Flowers started the Hurricanes first four games at right tackle before the coaches shifted struggling left tackle veteran over to replace the true freshman in the lineup for the rest of the season…Flowers still saw considerable playing time, as Henderson was usually benched (five times) during the season…One of ten freshmen to start a game for Miami in 2012, he helped pave the way for the third-best passing offense (295.4) and fifth-best total offense (440.2) unit in the Atlantic Coast Conference.
2014 Season…Flowers suffered a knee injury vs. Virginia Tech that required minor surgery four days later, but he was back on the field after sitting out only one game – vs. North Carolina.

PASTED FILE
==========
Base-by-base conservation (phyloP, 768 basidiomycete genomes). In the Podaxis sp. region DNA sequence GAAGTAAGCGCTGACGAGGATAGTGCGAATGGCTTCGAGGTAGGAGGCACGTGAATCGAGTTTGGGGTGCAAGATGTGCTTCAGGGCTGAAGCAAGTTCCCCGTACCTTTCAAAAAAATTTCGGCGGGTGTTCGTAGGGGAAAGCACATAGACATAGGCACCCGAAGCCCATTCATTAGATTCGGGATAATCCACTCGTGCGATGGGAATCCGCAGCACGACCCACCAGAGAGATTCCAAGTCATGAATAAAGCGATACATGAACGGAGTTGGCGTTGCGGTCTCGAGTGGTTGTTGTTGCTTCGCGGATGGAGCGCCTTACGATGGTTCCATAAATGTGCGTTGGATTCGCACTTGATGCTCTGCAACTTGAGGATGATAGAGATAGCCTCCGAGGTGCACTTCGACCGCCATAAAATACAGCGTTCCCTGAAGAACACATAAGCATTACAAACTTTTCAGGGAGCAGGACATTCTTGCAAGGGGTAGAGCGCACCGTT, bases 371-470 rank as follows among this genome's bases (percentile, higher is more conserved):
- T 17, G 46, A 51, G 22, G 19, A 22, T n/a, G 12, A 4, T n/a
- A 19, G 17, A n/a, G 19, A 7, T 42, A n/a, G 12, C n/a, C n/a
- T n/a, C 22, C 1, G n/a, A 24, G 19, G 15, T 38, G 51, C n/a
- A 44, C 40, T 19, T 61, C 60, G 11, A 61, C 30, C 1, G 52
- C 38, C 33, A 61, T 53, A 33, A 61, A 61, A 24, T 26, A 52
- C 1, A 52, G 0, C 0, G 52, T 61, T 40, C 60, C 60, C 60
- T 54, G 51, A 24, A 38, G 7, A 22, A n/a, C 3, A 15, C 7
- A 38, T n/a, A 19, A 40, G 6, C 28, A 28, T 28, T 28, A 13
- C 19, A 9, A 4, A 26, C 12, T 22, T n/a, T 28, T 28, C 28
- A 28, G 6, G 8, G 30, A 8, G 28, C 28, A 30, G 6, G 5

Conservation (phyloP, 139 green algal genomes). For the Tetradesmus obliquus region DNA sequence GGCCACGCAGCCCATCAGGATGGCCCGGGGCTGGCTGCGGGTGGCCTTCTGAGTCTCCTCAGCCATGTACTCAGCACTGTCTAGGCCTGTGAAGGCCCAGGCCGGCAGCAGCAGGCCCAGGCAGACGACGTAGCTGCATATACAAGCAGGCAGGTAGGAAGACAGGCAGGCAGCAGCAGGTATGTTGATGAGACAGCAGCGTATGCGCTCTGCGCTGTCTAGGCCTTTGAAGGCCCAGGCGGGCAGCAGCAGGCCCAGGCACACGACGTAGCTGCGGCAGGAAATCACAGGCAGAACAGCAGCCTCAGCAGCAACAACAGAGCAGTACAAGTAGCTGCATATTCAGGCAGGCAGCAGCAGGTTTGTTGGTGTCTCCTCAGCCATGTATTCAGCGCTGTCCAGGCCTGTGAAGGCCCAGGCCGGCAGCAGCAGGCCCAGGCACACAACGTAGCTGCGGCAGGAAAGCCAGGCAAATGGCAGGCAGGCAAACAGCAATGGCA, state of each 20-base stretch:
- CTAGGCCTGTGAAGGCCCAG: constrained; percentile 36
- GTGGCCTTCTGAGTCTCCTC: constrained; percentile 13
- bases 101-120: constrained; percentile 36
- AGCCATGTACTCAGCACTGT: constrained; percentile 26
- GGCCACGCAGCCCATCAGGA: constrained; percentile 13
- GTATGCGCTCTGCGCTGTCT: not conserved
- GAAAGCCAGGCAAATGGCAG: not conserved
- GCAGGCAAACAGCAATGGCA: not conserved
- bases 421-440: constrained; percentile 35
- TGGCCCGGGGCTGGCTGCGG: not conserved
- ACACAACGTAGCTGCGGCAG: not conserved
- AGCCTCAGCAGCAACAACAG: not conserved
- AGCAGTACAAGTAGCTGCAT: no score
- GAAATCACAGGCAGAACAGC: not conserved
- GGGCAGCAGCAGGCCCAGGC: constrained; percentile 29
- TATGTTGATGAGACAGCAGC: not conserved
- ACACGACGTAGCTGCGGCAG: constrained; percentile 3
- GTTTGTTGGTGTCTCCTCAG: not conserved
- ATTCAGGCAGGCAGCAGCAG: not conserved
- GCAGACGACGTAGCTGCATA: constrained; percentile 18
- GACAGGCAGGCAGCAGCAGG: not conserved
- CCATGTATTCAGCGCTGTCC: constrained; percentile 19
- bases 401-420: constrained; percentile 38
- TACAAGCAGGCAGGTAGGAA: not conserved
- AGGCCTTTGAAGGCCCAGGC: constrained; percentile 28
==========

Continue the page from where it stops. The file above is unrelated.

Flowers attended Norland (Miami, Fla.) High School, playing football for head coach Daryle Heidelburg…A four-star prospect at offensive tackle by both Rivals.com and Scout.com… Rated the 200th-best player in the country and 20th-best prospect in the state as a senior by Rivals…Helped lead the team to an undefeated record (15-0) as the Vikings defeated Crawfordville Wakulla High for the state Class 5A championship.
Flowers is a Sports Administration major…Resides in Miami Gardens, Florida
|BLOCKING STATISTICS...Based on review of game film by our scouting department...SGP-season grade percentage...GM-games played...PLAY-amount of snaps played in...KB-key blocks (pancake/ knockdowns)...TDB-touchdown resulting blocks... DWF-downfield blocks... PRS-pressures allowed... SKA-sacks allowed...High Grade Game-best graded game for the season.|
|STATS||GM||SGP||PLAYS||KB||TDB||DWF||PRS||SKA||High Grade Game|
|2014||12||84.18||700||043||10||07||1.0||4.0||94% vs. Cincinnati|